Windows 10 S vs regular Windows 10

As we've already told you, Microsoft has recently launched Windows 10 S, a fully fledged version of the Windows 10 operating system. This new OS is part of the IT giant's plans to strike back at Google, which is gaining a lot of ground on the education market with its cheap, fast and very easy-to-use Chromebooks. But what exactly is this Windows 10 S and how is it different from the regular operating system? Let's find out the answer together, shall we?

Let me begin with the question in everyone's minds: what does the "S" in the title stand for? It appears that it doesn't have a specific meaning and Microsoft itself isn't fully sure why it chose that specific letter. However, the company did say that it could be streamlined for simplicity, security, and speed, but honestly speaking that's kind of hard to remember.

On to the things that actually matter, the biggest difference between the S and the other versions of Windows 10 is that the education edition is only capable of running applications from the Microsoft Store. You won't be able to install any kind of third-party program on it and that's a big disadvantage as it will stop you from using some huge tools like Adobe’s Acrobat, Photoshop or iTunes. This also means that you'll be forced to use Edge as a web browser and what seems even more annoying is that you're also stuck with the Bing search engine. However, Microsoft stated that once the other major browsers such as Chrome, Firefox or Opera will also be distributed via Windows Store, Windows 10 S users will be able to install them.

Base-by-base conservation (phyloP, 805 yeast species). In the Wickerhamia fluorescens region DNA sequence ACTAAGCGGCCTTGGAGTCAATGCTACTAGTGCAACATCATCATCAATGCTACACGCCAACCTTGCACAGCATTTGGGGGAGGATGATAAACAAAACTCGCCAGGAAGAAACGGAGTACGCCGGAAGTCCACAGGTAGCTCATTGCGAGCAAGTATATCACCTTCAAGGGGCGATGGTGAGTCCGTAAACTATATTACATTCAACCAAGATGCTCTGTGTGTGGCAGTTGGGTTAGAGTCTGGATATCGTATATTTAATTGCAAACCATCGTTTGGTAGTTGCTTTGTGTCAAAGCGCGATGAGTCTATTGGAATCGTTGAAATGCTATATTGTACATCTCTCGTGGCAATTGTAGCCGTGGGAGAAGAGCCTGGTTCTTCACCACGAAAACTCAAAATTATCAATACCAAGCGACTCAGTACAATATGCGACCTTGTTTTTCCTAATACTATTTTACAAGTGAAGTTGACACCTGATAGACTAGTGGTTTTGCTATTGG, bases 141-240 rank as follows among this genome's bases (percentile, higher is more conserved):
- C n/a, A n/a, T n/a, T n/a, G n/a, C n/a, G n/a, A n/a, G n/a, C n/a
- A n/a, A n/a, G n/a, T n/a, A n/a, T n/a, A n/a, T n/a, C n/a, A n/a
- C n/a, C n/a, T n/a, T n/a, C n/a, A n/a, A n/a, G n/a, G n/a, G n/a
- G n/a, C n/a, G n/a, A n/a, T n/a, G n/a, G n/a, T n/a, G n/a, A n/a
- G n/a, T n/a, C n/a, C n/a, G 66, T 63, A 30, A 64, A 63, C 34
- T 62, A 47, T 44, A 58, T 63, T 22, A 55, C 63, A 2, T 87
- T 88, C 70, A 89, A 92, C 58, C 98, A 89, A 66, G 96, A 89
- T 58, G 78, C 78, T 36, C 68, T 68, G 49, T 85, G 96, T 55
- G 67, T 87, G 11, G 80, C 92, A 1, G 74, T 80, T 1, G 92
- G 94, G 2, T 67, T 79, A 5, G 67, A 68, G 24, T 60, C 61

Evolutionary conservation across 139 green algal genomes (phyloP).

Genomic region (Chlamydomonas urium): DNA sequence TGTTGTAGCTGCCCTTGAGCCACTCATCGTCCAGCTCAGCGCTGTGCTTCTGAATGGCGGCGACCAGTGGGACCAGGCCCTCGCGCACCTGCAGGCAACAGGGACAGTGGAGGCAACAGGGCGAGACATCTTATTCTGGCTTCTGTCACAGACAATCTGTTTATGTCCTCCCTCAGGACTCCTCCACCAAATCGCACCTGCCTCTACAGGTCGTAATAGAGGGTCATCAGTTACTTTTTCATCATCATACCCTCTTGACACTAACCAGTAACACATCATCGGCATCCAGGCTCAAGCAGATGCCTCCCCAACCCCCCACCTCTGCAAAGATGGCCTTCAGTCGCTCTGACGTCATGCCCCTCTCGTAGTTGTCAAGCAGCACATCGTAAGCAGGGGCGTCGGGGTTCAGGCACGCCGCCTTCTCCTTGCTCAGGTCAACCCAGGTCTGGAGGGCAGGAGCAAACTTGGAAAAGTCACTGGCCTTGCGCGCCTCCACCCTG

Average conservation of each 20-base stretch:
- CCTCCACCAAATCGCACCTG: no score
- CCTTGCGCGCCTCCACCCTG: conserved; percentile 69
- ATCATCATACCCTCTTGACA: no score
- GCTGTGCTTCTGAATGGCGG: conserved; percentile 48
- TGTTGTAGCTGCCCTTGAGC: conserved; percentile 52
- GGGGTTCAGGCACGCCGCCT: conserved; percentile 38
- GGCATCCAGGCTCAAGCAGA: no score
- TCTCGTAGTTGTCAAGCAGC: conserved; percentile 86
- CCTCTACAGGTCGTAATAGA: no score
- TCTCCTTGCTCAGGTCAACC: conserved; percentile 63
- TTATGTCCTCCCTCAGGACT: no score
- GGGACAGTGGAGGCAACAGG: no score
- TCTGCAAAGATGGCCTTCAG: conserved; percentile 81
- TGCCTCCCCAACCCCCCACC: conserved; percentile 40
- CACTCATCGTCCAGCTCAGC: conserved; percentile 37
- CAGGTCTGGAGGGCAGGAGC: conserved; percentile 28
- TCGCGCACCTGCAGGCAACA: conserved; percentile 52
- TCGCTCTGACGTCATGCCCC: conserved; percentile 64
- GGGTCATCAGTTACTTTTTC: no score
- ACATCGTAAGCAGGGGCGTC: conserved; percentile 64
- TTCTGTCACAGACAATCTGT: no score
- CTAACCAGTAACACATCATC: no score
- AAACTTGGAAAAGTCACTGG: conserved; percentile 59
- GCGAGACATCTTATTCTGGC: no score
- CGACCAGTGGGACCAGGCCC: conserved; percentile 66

As far as advantages go, Windows 10 S has quite a few over the regular Windows 10 versions: for starters, according to Microsoft, the new operating system will boot up to 15 seconds faster than a Windows Pro PC with similar configuration and installed applications and more importantly, time and usage will not influence its booting and running speed. It sounds good in theory, but  I'm going to have to test it first if I am to believe it. Additionally, the S edition comes with the Microsoft’s BitLocker encryption system installed, which means that you can easily secure your files in case the device gets stolen. Lastly, according to IT giant's original announcement, the Windows 10 S laptops that will arrive on the market this summer will also include a free one-year subscription for Office 365 and Minecraft Education edition.

In case you are curious about how you can get your hands on this new operating system, as far as I know, Windows 10 S will only come with a specific line of affordable laptops (that start as low as $189) and with Microsoft's upcoming Surface Laptop that should begin shipping out in the States on June 15.

Now that you know the difference between Windows 10 S and regular Windows 10 editions, the question that remains is whether this new operating system will be appealing enough to drive people away from Google's super successful Chromebooks. I guess we'll just have to wait and find out.

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Yes, Microsoft is the best.

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